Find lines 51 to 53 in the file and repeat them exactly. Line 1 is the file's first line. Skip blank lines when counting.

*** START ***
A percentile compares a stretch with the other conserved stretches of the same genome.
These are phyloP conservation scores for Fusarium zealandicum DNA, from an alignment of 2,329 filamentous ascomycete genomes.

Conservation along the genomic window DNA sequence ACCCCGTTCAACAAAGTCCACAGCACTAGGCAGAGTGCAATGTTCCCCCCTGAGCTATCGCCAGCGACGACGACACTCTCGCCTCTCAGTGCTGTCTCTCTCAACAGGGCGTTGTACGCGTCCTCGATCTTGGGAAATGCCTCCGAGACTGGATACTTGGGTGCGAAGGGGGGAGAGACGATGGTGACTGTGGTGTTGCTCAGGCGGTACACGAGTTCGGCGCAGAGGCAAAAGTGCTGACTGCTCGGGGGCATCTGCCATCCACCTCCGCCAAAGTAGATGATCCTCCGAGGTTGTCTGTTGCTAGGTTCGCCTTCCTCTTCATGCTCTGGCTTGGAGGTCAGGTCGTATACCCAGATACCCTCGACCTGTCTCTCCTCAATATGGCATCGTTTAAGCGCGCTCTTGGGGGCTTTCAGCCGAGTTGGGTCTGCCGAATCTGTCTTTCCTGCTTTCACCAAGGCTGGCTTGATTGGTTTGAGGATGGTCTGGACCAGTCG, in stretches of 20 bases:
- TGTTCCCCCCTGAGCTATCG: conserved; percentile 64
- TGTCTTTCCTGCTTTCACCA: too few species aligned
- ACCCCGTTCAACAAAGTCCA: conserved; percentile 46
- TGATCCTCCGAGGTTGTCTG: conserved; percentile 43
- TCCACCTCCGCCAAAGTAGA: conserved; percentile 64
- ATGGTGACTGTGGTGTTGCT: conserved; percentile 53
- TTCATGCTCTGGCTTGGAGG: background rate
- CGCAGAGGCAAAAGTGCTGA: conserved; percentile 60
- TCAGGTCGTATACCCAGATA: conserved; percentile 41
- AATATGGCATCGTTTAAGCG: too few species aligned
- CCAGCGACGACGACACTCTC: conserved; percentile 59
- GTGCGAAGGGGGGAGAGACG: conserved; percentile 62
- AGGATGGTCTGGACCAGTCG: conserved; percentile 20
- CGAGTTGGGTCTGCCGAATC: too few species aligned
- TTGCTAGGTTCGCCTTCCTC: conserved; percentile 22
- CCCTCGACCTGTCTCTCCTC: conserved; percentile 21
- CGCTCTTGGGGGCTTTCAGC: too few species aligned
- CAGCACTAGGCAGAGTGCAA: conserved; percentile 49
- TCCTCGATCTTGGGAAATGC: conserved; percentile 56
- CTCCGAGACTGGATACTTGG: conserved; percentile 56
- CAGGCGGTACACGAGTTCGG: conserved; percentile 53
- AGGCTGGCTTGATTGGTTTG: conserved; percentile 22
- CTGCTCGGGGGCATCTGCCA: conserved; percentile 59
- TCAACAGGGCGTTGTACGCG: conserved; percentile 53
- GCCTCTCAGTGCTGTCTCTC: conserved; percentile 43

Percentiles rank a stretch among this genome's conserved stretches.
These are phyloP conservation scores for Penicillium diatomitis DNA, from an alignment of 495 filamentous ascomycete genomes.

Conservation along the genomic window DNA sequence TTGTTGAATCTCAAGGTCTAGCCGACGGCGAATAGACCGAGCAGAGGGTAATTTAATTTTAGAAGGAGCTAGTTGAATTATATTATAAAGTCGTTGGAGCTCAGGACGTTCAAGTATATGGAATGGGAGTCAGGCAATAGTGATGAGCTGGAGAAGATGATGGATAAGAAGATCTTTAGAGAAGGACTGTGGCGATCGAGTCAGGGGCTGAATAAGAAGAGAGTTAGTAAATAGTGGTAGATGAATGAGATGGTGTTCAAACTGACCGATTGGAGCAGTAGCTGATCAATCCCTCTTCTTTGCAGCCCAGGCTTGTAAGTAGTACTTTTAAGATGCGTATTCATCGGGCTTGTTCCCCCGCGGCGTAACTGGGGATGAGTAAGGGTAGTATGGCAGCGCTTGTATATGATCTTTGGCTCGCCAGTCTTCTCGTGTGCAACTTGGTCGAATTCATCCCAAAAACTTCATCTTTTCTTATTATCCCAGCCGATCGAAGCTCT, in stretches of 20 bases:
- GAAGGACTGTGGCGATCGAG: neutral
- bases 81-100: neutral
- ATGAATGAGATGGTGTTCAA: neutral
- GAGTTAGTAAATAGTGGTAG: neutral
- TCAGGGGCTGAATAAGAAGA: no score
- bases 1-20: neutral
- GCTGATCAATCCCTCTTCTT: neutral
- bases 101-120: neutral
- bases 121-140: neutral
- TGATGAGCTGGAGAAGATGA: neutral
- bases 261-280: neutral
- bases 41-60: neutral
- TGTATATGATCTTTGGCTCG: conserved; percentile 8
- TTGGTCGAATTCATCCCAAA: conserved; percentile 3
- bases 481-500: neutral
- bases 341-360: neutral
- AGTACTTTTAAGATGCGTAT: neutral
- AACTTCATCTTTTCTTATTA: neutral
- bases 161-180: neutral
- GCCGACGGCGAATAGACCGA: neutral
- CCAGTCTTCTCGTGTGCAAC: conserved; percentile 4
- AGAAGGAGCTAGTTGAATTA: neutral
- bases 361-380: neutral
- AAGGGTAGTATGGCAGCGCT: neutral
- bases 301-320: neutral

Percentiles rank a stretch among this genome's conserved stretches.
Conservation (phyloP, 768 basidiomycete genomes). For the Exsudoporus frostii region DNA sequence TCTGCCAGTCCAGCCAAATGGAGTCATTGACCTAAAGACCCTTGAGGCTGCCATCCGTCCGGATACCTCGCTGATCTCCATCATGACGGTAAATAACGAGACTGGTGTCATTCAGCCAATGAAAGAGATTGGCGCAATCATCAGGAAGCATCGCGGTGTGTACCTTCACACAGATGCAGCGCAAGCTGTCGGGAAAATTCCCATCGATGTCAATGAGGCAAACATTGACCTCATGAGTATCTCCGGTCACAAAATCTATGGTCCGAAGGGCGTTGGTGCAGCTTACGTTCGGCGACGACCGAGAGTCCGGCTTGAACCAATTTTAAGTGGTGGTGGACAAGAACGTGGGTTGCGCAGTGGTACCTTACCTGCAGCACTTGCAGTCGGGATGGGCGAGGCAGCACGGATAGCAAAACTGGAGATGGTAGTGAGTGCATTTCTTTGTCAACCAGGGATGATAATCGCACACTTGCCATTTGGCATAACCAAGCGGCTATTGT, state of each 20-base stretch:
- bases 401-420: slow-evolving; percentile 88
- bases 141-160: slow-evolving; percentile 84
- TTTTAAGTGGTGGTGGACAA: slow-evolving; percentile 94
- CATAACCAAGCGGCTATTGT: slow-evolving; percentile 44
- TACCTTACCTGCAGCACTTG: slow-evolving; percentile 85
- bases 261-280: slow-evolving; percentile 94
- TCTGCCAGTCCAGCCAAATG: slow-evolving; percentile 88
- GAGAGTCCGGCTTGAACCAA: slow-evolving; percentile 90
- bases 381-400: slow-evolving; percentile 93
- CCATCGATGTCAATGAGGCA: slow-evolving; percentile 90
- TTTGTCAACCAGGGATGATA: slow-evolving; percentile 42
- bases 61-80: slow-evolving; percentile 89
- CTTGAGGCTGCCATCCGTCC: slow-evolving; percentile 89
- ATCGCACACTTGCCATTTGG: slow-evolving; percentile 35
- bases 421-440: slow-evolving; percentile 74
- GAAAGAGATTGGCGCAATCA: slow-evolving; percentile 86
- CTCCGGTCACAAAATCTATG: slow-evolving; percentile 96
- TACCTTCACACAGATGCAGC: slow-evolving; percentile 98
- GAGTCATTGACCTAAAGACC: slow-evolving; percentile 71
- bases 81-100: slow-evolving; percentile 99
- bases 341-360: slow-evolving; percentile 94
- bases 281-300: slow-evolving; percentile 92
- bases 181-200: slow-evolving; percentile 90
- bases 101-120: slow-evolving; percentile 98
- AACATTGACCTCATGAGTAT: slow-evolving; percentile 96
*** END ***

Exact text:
- GCCGACGGCGAATAGACCGA: neutral
- CCAGTCTTCTCGTGTGCAAC: conserved; percentile 4
- AGAAGGAGCTAGTTGAATTA: neutral